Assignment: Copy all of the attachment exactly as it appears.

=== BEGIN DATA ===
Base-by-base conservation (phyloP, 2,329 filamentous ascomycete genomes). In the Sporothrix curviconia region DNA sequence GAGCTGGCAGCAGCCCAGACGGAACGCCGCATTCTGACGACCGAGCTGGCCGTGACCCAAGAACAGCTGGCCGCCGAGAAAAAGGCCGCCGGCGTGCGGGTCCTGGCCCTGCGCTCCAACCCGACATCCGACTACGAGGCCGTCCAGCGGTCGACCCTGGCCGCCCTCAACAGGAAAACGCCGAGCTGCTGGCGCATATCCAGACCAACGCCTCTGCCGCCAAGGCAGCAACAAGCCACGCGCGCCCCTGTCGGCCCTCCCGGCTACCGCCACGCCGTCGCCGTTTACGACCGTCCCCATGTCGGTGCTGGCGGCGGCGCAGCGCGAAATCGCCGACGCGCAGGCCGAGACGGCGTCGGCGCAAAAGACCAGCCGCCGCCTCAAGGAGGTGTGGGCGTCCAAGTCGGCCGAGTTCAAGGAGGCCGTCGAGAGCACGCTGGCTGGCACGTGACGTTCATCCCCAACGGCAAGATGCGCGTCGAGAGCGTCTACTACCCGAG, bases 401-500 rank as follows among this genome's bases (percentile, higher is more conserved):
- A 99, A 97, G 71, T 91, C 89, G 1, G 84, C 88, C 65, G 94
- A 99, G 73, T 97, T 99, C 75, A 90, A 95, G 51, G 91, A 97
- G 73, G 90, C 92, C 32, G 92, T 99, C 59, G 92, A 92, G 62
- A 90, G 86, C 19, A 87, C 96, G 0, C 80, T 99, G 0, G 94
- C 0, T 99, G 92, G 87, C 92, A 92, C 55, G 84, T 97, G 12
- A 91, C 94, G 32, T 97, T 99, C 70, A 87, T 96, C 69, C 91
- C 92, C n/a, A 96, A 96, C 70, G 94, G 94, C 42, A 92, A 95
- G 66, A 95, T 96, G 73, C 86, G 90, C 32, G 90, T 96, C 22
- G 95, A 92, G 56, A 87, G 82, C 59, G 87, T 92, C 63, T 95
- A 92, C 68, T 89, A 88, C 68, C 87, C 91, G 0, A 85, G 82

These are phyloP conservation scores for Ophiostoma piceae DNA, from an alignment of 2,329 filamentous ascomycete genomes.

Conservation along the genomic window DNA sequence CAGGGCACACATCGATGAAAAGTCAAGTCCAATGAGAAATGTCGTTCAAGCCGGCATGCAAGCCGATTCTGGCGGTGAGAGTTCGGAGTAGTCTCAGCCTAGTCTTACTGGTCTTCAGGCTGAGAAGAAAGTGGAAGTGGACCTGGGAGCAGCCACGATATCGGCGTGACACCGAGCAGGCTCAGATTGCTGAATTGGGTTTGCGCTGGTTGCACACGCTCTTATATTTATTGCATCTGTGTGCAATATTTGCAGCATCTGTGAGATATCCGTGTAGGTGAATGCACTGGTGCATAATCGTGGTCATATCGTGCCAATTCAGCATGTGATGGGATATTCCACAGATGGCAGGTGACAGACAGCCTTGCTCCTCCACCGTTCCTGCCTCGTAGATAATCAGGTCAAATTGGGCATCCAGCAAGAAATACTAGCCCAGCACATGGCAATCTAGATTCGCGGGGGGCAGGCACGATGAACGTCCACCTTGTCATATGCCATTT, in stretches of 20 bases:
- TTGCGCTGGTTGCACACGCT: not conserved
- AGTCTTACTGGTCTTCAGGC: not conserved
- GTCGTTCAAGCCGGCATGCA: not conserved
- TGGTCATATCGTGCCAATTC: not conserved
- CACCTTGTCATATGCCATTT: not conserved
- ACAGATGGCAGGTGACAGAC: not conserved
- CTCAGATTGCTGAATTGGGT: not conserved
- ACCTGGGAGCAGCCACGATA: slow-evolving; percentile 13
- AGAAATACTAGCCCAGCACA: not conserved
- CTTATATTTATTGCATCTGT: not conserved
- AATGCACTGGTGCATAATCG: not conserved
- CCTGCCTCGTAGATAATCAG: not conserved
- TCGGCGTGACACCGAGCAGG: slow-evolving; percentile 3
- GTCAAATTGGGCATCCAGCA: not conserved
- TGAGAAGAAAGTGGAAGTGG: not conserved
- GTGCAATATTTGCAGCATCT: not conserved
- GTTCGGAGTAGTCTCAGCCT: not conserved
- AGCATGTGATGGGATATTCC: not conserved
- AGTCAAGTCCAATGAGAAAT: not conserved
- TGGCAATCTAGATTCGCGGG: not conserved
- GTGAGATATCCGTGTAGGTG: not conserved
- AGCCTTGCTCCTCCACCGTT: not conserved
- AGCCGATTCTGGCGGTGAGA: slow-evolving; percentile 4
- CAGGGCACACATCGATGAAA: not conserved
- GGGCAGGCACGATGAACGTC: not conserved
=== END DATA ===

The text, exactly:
Base-by-base conservation (phyloP, 2,329 filamentous ascomycete genomes). In the Sporothrix curviconia region DNA sequence GAGCTGGCAGCAGCCCAGACGGAACGCCGCATTCTGACGACCGAGCTGGCCGTGACCCAAGAACAGCTGGCCGCCGAGAAAAAGGCCGCCGGCGTGCGGGTCCTGGCCCTGCGCTCCAACCCGACATCCGACTACGAGGCCGTCCAGCGGTCGACCCTGGCCGCCCTCAACAGGAAAACGCCGAGCTGCTGGCGCATATCCAGACCAACGCCTCTGCCGCCAAGGCAGCAACAAGCCACGCGCGCCCCTGTCGGCCCTCCCGGCTACCGCCACGCCGTCGCCGTTTACGACCGTCCCCATGTCGGTGCTGGCGGCGGCGCAGCGCGAAATCGCCGACGCGCAGGCCGAGACGGCGTCGGCGCAAAAGACCAGCCGCCGCCTCAAGGAGGTGTGGGCGTCCAAGTCGGCCGAGTTCAAGGAGGCCGTCGAGAGCACGCTGGCTGGCACGTGACGTTCATCCCCAACGGCAAGATGCGCGTCGAGAGCGTCTACTACCCGAG, bases 401-500 rank as follows among this genome's bases (percentile, higher is more conserved):
- A 99, A 97, G 71, T 91, C 89, G 1, G 84, C 88, C 65, G 94
- A 99, G 73, T 97, T 99, C 75, A 90, A 95, G 51, G 91, A 97
- G 73, G 90, C 92, C 32, G 92, T 99, C 59, G 92, A 92, G 62
- A 90, G 86, C 19, A 87, C 96, G 0, C 80, T 99, G 0, G 94
- C 0, T 99, G 92, G 87, C 92, A 92, C 55, G 84, T 97, G 12
- A 91, C 94, G 32, T 97, T 99, C 70, A 87, T 96, C 69, C 91
- C 92, C n/a, A 96, A 96, C 70, G 94, G 94, C 42, A 92, A 95
- G 66, A 95, T 96, G 73, C 86, G 90, C 32, G 90, T 96, C 22
- G 95, A 92, G 56, A 87, G 82, C 59, G 87, T 92, C 63, T 95
- A 92, C 68, T 89, A 88, C 68, C 87, C 91, G 0, A 85, G 82

These are phyloP conservation scores for Ophiostoma piceae DNA, from an alignment of 2,329 filamentous ascomycete genomes.

Conservation along the genomic window DNA sequence CAGGGCACACATCGATGAAAAGTCAAGTCCAATGAGAAATGTCGTTCAAGCCGGCATGCAAGCCGATTCTGGCGGTGAGAGTTCGGAGTAGTCTCAGCCTAGTCTTACTGGTCTTCAGGCTGAGAAGAAAGTGGAAGTGGACCTGGGAGCAGCCACGATATCGGCGTGACACCGAGCAGGCTCAGATTGCTGAATTGGGTTTGCGCTGGTTGCACACGCTCTTATATTTATTGCATCTGTGTGCAATATTTGCAGCATCTGTGAGATATCCGTGTAGGTGAATGCACTGGTGCATAATCGTGGTCATATCGTGCCAATTCAGCATGTGATGGGATATTCCACAGATGGCAGGTGACAGACAGCCTTGCTCCTCCACCGTTCCTGCCTCGTAGATAATCAGGTCAAATTGGGCATCCAGCAAGAAATACTAGCCCAGCACATGGCAATCTAGATTCGCGGGGGGCAGGCACGATGAACGTCCACCTTGTCATATGCCATTT, in stretches of 20 bases:
- TTGCGCTGGTTGCACACGCT: not conserved
- AGTCTTACTGGTCTTCAGGC: not conserved
- GTCGTTCAAGCCGGCATGCA: not conserved
- TGGTCATATCGTGCCAATTC: not conserved
- CACCTTGTCATATGCCATTT: not conserved
- ACAGATGGCAGGTGACAGAC: not conserved
- CTCAGATTGCTGAATTGGGT: not conserved
- ACCTGGGAGCAGCCACGATA: slow-evolving; percentile 13
- AGAAATACTAGCCCAGCACA: not conserved
- CTTATATTTATTGCATCTGT: not conserved
- AATGCACTGGTGCATAATCG: not conserved
- CCTGCCTCGTAGATAATCAG: not conserved
- TCGGCGTGACACCGAGCAGG: slow-evolving; percentile 3
- GTCAAATTGGGCATCCAGCA: not conserved
- TGAGAAGAAAGTGGAAGTGG: not conserved
- GTGCAATATTTGCAGCATCT: not conserved
- GTTCGGAGTAGTCTCAGCCT: not conserved
- AGCATGTGATGGGATATTCC: not conserved
- AGTCAAGTCCAATGAGAAAT: not conserved
- TGGCAATCTAGATTCGCGGG: not conserved
- GTGAGATATCCGTGTAGGTG: not conserved
- AGCCTTGCTCCTCCACCGTT: not conserved
- AGCCGATTCTGGCGGTGAGA: slow-evolving; percentile 4
- CAGGGCACACATCGATGAAA: not conserved
- GGGCAGGCACGATGAACGTC: not conserved